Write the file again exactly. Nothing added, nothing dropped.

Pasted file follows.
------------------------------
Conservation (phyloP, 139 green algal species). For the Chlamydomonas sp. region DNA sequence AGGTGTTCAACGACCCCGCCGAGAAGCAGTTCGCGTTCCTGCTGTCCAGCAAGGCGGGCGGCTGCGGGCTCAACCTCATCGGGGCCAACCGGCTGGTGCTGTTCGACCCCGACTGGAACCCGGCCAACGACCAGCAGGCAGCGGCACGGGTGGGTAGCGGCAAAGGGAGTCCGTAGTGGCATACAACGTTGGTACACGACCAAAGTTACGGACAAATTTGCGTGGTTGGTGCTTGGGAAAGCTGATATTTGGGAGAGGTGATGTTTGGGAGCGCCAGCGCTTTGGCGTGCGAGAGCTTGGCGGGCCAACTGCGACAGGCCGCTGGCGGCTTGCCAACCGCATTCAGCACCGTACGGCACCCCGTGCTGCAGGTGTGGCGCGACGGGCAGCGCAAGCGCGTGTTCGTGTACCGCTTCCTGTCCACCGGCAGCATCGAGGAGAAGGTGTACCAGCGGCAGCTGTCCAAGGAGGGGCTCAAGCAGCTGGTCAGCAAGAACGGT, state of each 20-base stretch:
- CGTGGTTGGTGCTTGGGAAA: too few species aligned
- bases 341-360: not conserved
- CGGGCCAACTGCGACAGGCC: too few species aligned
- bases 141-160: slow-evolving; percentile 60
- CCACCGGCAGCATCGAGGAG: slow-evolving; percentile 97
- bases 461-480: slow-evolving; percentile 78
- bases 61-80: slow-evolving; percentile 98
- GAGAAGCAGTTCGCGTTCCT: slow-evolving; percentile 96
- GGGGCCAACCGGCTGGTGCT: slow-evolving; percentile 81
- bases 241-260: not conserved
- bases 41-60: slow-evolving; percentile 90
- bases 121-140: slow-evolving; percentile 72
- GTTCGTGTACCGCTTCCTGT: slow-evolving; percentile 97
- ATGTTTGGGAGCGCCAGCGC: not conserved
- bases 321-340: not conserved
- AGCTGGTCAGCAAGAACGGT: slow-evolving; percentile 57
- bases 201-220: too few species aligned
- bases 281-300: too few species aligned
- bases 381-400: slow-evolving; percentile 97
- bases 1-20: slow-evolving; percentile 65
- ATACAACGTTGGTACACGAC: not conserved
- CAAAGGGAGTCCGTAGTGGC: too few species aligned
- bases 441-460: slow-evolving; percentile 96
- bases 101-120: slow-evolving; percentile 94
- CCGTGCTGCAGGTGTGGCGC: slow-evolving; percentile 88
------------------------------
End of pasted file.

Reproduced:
Conservation (phyloP, 139 green algal species). For the Chlamydomonas sp. region DNA sequence AGGTGTTCAACGACCCCGCCGAGAAGCAGTTCGCGTTCCTGCTGTCCAGCAAGGCGGGCGGCTGCGGGCTCAACCTCATCGGGGCCAACCGGCTGGTGCTGTTCGACCCCGACTGGAACCCGGCCAACGACCAGCAGGCAGCGGCACGGGTGGGTAGCGGCAAAGGGAGTCCGTAGTGGCATACAACGTTGGTACACGACCAAAGTTACGGACAAATTTGCGTGGTTGGTGCTTGGGAAAGCTGATATTTGGGAGAGGTGATGTTTGGGAGCGCCAGCGCTTTGGCGTGCGAGAGCTTGGCGGGCCAACTGCGACAGGCCGCTGGCGGCTTGCCAACCGCATTCAGCACCGTACGGCACCCCGTGCTGCAGGTGTGGCGCGACGGGCAGCGCAAGCGCGTGTTCGTGTACCGCTTCCTGTCCACCGGCAGCATCGAGGAGAAGGTGTACCAGCGGCAGCTGTCCAAGGAGGGGCTCAAGCAGCTGGTCAGCAAGAACGGT, state of each 20-base stretch:
- CGTGGTTGGTGCTTGGGAAA: too few species aligned
- bases 341-360: not conserved
- CGGGCCAACTGCGACAGGCC: too few species aligned
- bases 141-160: slow-evolving; percentile 60
- CCACCGGCAGCATCGAGGAG: slow-evolving; percentile 97
- bases 461-480: slow-evolving; percentile 78
- bases 61-80: slow-evolving; percentile 98
- GAGAAGCAGTTCGCGTTCCT: slow-evolving; percentile 96
- GGGGCCAACCGGCTGGTGCT: slow-evolving; percentile 81
- bases 241-260: not conserved
- bases 41-60: slow-evolving; percentile 90
- bases 121-140: slow-evolving; percentile 72
- GTTCGTGTACCGCTTCCTGT: slow-evolving; percentile 97
- ATGTTTGGGAGCGCCAGCGC: not conserved
- bases 321-340: not conserved
- AGCTGGTCAGCAAGAACGGT: slow-evolving; percentile 57
- bases 201-220: too few species aligned
- bases 281-300: too few species aligned
- bases 381-400: slow-evolving; percentile 97
- bases 1-20: slow-evolving; percentile 65
- ATACAACGTTGGTACACGAC: not conserved
- CAAAGGGAGTCCGTAGTGGC: too few species aligned
- bases 441-460: slow-evolving; percentile 96
- bases 101-120: slow-evolving; percentile 94
- CCGTGCTGCAGGTGTGGCGC: slow-evolving; percentile 88